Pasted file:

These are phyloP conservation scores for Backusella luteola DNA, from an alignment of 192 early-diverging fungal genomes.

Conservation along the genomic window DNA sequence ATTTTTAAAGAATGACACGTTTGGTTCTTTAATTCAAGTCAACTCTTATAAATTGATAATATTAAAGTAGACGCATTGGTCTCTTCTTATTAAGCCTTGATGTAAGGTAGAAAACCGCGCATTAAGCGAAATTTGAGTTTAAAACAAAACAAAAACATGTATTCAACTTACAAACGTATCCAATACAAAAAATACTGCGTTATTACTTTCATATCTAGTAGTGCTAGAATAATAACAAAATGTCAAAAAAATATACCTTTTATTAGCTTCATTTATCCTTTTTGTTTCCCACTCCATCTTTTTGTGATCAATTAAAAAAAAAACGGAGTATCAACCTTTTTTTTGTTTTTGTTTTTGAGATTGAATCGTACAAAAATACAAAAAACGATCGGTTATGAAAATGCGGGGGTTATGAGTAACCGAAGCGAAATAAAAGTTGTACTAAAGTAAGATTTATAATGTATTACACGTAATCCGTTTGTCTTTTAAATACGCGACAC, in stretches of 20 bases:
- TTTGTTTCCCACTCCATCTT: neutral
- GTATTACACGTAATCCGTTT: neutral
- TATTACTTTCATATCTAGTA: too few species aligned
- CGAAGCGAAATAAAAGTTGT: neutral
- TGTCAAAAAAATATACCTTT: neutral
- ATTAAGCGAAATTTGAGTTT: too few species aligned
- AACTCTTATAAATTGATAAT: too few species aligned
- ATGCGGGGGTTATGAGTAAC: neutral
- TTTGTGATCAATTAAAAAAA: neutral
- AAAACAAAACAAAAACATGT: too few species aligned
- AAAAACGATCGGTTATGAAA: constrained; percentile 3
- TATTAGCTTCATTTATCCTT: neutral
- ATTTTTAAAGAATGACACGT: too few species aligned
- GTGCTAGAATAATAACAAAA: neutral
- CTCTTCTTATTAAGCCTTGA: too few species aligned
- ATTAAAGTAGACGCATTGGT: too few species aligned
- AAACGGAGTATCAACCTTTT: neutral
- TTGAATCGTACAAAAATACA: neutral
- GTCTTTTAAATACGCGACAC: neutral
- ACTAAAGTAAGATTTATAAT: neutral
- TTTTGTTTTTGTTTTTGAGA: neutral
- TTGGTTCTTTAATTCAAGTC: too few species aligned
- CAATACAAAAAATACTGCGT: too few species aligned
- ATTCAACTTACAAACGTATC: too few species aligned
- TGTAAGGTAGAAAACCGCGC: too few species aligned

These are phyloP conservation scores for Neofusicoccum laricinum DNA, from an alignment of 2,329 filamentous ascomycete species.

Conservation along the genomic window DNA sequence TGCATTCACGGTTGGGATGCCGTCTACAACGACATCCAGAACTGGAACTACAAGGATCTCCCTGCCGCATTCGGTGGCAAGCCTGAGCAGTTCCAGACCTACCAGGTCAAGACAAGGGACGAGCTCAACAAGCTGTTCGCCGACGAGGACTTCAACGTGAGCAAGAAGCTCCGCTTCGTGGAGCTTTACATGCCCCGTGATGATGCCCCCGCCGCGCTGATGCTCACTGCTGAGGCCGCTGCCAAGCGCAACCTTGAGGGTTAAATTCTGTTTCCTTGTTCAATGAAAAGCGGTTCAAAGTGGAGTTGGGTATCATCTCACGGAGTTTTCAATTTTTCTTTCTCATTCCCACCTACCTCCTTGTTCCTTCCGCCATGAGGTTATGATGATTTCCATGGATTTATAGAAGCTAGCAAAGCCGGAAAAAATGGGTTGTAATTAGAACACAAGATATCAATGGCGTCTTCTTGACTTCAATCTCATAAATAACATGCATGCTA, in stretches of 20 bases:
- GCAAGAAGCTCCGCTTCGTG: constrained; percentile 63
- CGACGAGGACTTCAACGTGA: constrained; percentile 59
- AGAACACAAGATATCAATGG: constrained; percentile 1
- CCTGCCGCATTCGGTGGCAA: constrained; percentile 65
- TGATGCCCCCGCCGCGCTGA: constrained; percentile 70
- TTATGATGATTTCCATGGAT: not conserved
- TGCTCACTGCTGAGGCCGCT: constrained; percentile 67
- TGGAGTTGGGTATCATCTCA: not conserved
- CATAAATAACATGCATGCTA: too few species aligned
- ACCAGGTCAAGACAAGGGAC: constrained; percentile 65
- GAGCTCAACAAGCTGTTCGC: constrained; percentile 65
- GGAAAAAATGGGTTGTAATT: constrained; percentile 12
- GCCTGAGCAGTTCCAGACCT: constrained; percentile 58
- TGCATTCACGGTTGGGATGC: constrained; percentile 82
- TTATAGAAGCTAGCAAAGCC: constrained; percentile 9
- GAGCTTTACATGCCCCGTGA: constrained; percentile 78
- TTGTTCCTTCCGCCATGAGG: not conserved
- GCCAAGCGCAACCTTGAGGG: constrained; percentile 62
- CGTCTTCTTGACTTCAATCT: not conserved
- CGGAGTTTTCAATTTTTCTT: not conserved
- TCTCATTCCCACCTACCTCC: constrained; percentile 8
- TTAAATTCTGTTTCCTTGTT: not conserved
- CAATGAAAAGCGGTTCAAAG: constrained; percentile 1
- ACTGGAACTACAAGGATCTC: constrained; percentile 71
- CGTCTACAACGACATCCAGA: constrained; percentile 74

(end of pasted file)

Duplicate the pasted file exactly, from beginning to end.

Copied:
These are phyloP conservation scores for Backusella luteola DNA, from an alignment of 192 early-diverging fungal genomes.

Conservation along the genomic window DNA sequence ATTTTTAAAGAATGACACGTTTGGTTCTTTAATTCAAGTCAACTCTTATAAATTGATAATATTAAAGTAGACGCATTGGTCTCTTCTTATTAAGCCTTGATGTAAGGTAGAAAACCGCGCATTAAGCGAAATTTGAGTTTAAAACAAAACAAAAACATGTATTCAACTTACAAACGTATCCAATACAAAAAATACTGCGTTATTACTTTCATATCTAGTAGTGCTAGAATAATAACAAAATGTCAAAAAAATATACCTTTTATTAGCTTCATTTATCCTTTTTGTTTCCCACTCCATCTTTTTGTGATCAATTAAAAAAAAAACGGAGTATCAACCTTTTTTTTGTTTTTGTTTTTGAGATTGAATCGTACAAAAATACAAAAAACGATCGGTTATGAAAATGCGGGGGTTATGAGTAACCGAAGCGAAATAAAAGTTGTACTAAAGTAAGATTTATAATGTATTACACGTAATCCGTTTGTCTTTTAAATACGCGACAC, in stretches of 20 bases:
- TTTGTTTCCCACTCCATCTT: neutral
- GTATTACACGTAATCCGTTT: neutral
- TATTACTTTCATATCTAGTA: too few species aligned
- CGAAGCGAAATAAAAGTTGT: neutral
- TGTCAAAAAAATATACCTTT: neutral
- ATTAAGCGAAATTTGAGTTT: too few species aligned
- AACTCTTATAAATTGATAAT: too few species aligned
- ATGCGGGGGTTATGAGTAAC: neutral
- TTTGTGATCAATTAAAAAAA: neutral
- AAAACAAAACAAAAACATGT: too few species aligned
- AAAAACGATCGGTTATGAAA: constrained; percentile 3
- TATTAGCTTCATTTATCCTT: neutral
- ATTTTTAAAGAATGACACGT: too few species aligned
- GTGCTAGAATAATAACAAAA: neutral
- CTCTTCTTATTAAGCCTTGA: too few species aligned
- ATTAAAGTAGACGCATTGGT: too few species aligned
- AAACGGAGTATCAACCTTTT: neutral
- TTGAATCGTACAAAAATACA: neutral
- GTCTTTTAAATACGCGACAC: neutral
- ACTAAAGTAAGATTTATAAT: neutral
- TTTTGTTTTTGTTTTTGAGA: neutral
- TTGGTTCTTTAATTCAAGTC: too few species aligned
- CAATACAAAAAATACTGCGT: too few species aligned
- ATTCAACTTACAAACGTATC: too few species aligned
- TGTAAGGTAGAAAACCGCGC: too few species aligned

These are phyloP conservation scores for Neofusicoccum laricinum DNA, from an alignment of 2,329 filamentous ascomycete species.

Conservation along the genomic window DNA sequence TGCATTCACGGTTGGGATGCCGTCTACAACGACATCCAGAACTGGAACTACAAGGATCTCCCTGCCGCATTCGGTGGCAAGCCTGAGCAGTTCCAGACCTACCAGGTCAAGACAAGGGACGAGCTCAACAAGCTGTTCGCCGACGAGGACTTCAACGTGAGCAAGAAGCTCCGCTTCGTGGAGCTTTACATGCCCCGTGATGATGCCCCCGCCGCGCTGATGCTCACTGCTGAGGCCGCTGCCAAGCGCAACCTTGAGGGTTAAATTCTGTTTCCTTGTTCAATGAAAAGCGGTTCAAAGTGGAGTTGGGTATCATCTCACGGAGTTTTCAATTTTTCTTTCTCATTCCCACCTACCTCCTTGTTCCTTCCGCCATGAGGTTATGATGATTTCCATGGATTTATAGAAGCTAGCAAAGCCGGAAAAAATGGGTTGTAATTAGAACACAAGATATCAATGGCGTCTTCTTGACTTCAATCTCATAAATAACATGCATGCTA, in stretches of 20 bases:
- GCAAGAAGCTCCGCTTCGTG: constrained; percentile 63
- CGACGAGGACTTCAACGTGA: constrained; percentile 59
- AGAACACAAGATATCAATGG: constrained; percentile 1
- CCTGCCGCATTCGGTGGCAA: constrained; percentile 65
- TGATGCCCCCGCCGCGCTGA: constrained; percentile 70
- TTATGATGATTTCCATGGAT: not conserved
- TGCTCACTGCTGAGGCCGCT: constrained; percentile 67
- TGGAGTTGGGTATCATCTCA: not conserved
- CATAAATAACATGCATGCTA: too few species aligned
- ACCAGGTCAAGACAAGGGAC: constrained; percentile 65
- GAGCTCAACAAGCTGTTCGC: constrained; percentile 65
- GGAAAAAATGGGTTGTAATT: constrained; percentile 12
- GCCTGAGCAGTTCCAGACCT: constrained; percentile 58
- TGCATTCACGGTTGGGATGC: constrained; percentile 82
- TTATAGAAGCTAGCAAAGCC: constrained; percentile 9
- GAGCTTTACATGCCCCGTGA: constrained; percentile 78
- TTGTTCCTTCCGCCATGAGG: not conserved
- GCCAAGCGCAACCTTGAGGG: constrained; percentile 62
- CGTCTTCTTGACTTCAATCT: not conserved
- CGGAGTTTTCAATTTTTCTT: not conserved
- TCTCATTCCCACCTACCTCC: constrained; percentile 8
- TTAAATTCTGTTTCCTTGTT: not conserved
- CAATGAAAAGCGGTTCAAAG: constrained; percentile 1
- ACTGGAACTACAAGGATCTC: constrained; percentile 71
- CGTCTACAACGACATCCAGA: constrained; percentile 74